Marfan's syndrome and familial ectopia lentis are associated with a spectrum of other ocular abnormalities including axial myopia, presenile cataract, increased prevalence of open angle glaucoma,48 strabismus,49 corneal flattening and hypoplasia of the ciliary muscle and iris, resulting in miosis,50 51 and elongation of the ciliary processes45 52 and pars plana (DMcL, personal observation).
Ectopia lentis is seen in association with a variety of other conditions which must be differentiated from “simple” ectopia lentis or Marfan's syndrome and which affect cysteine metabolism or development of the eye, or cause mechanical zonular disruption. One such condition is the Weill-Marchesani syndrome, a congenital connective tissue disorder characterised by short stature, brachydactyly, microspherophakia, glaucoma, and ectopia lentis which may be inherited in an autosomal recessive or dominant manner; the autosomal dominant form has been linked to the gene for fibrillin-1 on chromosome 15q21.1 and immunohistochemical staining of skin sections from an affected family shows a decrease in fibrillin staining compared with normal controls.53 Another is the pseudoexfoliation syndrome which is also occasionally associated with lens dislocation; the pseudoexfoliative material has been shown to have strong immunoreactivity for fibrillin,54-56 suggesting that this condition may also result from an abnormality of fibrillin-rich microfibrils. It can be speculated that abnormalities of zonular proteolytic degradation may result in zonular weakness and release of microfibril constituents seen as pseudoexfoliative material in the anterior chamber.
Proteolytic degradation of fibrillin-rich microfibrils in ocular ageing and disease
The extent of physiological zonular degradation during development and ageing is unknown although the zonular insertion onto the lens capsule has been observed to shift progressively anteriorly with age,57 suggesting that the ageing zonules undergo remodelling. Other factors may contribute to this shift, however, such as the changing curvature of the lens and contraction of the anterior capsule.58 Proteolytic damage to zonular microfibrils potentially contributes to these observed ageing changes as well as to the pathogenesis of zonular dysfunction in patients with Marfan's syndrome and ectopia lentis.
The zonules have been known for many years to be susceptible to degradation by serine proteases59 as demonstrated by the use of chymotrypsin for zonulysis during intracapsular cataract surgery. The serine proteases are a large group of enzymes which are secreted by inflammatory cells and whose activity is regulated by inhibitors such as α1 antitrypsin in the plasma and tissue thrombospondin. The zonules are normally exposed to low levels of serine proteases in the aqueous and, potentially, to proteases released by inflammatory cells.60 61 Both fibrillin-1 molecules and fibrillin-rich microfibrils are susceptible to degradation by serine proteinases such as neutrophil elastase, chymotrypsin, and trypsin.21 62 Calcium binding stabilises fibrillin against such proteolytic degradation.21 Mutations in fibrillin-1 that affect calcium binding may therefore increase fibrillin-1 susceptibility to proteolytic degradation by reducing calcium binding affinity and inducing conformational changes which expose cryptic protease cleavage sites.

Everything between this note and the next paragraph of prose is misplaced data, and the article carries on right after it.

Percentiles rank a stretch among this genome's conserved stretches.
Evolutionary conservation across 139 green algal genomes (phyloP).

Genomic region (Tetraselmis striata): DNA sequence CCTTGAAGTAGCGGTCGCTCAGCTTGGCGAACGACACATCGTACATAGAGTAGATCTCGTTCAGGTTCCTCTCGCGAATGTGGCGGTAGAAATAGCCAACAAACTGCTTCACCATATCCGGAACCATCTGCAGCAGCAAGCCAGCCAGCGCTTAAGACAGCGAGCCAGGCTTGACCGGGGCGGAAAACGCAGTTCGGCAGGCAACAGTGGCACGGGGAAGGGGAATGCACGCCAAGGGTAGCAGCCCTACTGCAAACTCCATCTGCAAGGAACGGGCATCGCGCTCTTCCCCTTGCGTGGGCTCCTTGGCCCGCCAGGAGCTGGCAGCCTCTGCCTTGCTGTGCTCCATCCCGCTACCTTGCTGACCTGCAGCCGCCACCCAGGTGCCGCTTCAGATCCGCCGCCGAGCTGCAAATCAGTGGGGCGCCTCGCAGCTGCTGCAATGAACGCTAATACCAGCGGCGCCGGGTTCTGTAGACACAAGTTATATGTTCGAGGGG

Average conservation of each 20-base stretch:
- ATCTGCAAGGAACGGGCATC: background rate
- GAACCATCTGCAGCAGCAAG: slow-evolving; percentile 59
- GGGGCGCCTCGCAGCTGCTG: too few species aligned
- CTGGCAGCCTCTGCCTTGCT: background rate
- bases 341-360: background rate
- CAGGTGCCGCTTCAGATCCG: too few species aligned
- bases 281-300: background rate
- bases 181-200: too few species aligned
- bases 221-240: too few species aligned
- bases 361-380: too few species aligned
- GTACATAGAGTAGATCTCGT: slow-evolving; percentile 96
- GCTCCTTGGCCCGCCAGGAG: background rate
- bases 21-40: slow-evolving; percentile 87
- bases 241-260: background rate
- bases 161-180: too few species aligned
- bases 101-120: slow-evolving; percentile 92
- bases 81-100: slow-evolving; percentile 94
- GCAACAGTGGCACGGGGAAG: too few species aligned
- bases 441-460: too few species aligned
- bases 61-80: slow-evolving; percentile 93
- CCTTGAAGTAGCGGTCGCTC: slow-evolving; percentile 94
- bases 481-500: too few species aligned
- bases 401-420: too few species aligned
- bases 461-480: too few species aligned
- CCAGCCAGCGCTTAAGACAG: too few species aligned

Matrix metalloproteinases are another important class of proteases which are widely expressed in ocular tissues and which may be involved in ocular development, physiological remodelling, and wound healing. They are secreted by a wide range of cell types including mesenchymal cells such as fibroblasts and inflammatory cells such as macrophages and neutrophils. Several matrix metalloproteinases are implicated in the turnover of elastic connective tissues owing to their elastinolytic activity,63 but the contribution of matrix metalloproteinases to turnover and degradation of fibrillin-rich microfibrils in zonules and other connective tissues has only recently been reported. Matrix metalloproteinases are implicated in matrix remodelling associated with normal mammalian development and growth, and are also thought to participate in the accelerated breakdown of extracellular matrix in diseases such as arthritis, atherosclerosis, tissue ulceration, and tumour invasion and metastasis. The proteolytic capacity of matrix metalloproteinases is normally tightly controlled by regulation of the rate of mRNA transcription, by activation of the pro-enzyme and also by naturally occurring inhibitors such as tissue inhibitors of metalloproteinases (TIMPs) and the plasma protein inhibitor α2 macroglobulin.63 An imbalance in ocular matrix metalloproteinase activity may underlie dysregulation of angiogenesis, abnormalities of matrix turnover, tumour invasion, and abnormalities of wound healing in the eye.